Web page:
Shareware is software that offers a "try before you buy" (TBYB) capability. The user must be able to try the actual product. Any company marketing a product that meets this definition, regardless of the size of the company, will be eligible for the Shareware Industry Awards.

As the Internet began to expand and people flocked to it, retail software companies wanted to jump in. Sure, you could put up a huge Web site and tell all about your retail product, but most users were used to finding shareware on the Internet. So, what happened? Most commercial, retail software companies developed a trial or demo version of their products that you could go download.

Remember back at the beginning when I said it was important to remember that shareware is a method of marketing software and not a type of software? Well, today we have huge retail companies like Microsoft, Symantec, Qualcomm, Google and countless others who offer trial versions of software. You can download their products, try them out and if you like the product you pay for it. Sounds like shareware to me. There's an old saying that goes, "If it looks like a duck and quacks like a duck..." Well, though none of them would use the term shareware, essentially these big companies are using the same marketing method to sell their products.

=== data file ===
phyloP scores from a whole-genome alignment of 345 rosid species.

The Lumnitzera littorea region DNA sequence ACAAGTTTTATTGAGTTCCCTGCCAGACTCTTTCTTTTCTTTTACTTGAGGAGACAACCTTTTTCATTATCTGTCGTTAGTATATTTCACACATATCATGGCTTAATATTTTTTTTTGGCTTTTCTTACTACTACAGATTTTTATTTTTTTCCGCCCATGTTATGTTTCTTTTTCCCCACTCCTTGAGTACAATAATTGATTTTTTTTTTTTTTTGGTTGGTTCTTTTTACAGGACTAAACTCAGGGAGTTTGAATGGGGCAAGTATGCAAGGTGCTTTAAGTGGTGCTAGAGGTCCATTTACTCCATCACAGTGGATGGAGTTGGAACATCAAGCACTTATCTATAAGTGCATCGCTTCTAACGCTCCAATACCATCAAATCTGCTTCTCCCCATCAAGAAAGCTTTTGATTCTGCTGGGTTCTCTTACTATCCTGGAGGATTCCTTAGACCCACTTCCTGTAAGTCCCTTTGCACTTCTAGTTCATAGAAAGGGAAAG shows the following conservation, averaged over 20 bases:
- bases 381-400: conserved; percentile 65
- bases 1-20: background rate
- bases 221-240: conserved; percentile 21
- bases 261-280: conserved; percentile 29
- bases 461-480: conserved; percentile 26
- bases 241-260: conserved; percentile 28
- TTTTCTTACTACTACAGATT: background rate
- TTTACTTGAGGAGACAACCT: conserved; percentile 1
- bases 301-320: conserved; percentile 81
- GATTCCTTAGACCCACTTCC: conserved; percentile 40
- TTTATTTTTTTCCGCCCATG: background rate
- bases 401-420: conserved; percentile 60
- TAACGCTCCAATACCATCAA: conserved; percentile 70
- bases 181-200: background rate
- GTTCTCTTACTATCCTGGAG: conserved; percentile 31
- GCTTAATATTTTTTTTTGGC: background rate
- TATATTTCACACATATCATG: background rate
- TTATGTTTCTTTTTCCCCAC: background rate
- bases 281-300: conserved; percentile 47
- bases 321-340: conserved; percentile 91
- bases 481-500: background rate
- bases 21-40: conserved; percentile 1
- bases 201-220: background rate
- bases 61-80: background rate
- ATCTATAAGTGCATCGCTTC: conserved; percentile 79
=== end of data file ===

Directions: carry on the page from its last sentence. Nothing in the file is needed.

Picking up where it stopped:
Interestingly enough, it seems that software authors and users also think along these same lines. Why? Well, because in 2005, Microsoft, Google and Corel won both Shareware Industry Awards and the SIAF People's Choice Awards. The software market has changed. Shareware companies have become more like traditional, commercial companies and commercial software companies have become more like shareware companies.

Summing It Up

Back in the early 1980s there were commercial software companies and there were shareware companies. Some very successful software companies, like the makers of WinZip, SmartDraw, Doom, Duke Nukem, UnReal Tournament, McAfee and many more, not only use the shareware marketing model today, but they started out as shareware companies!

The shareware marketing model appeals to users because we can try a product before we lay our money down. We can see for ourselves if it does what WE want. If so, we pay for it. If not, we remove it. It gives all of us the flexibility to try multiple products that all do the same thing until we find the one we like. Take a good look here on Tucows -- we've got 40,000 shareware programs just waiting for your inspection.

I'd like to thank Ray Washington, Tad Howes, Liz McCready, William Butler, Andrew Anderson and numerous others for asking thisquestion.

If you have a question on any technology topic that you'd like someoneto tell you about you can submit it via e-mail by clicking HERE. You will not receive a reply, but all topics will be considered.

About Michael E, Callahan

Michael E. Callahan, known around the world by the trademarked name Dr. File Finder, is regarded as the world's leading expert on shareware. Dr. File Finder works with software programs and developers full-time, and in the average year he evaluates 10,000 programs. Since 1982 he has evaluated over 250,000 software and hardware products. Mr. Callahan began evaluating software online in 1982 and no one has been at it longer. He currently works doing online PR and marketing for software companies, and is the Senior Content Producer for Butterscotch.Com.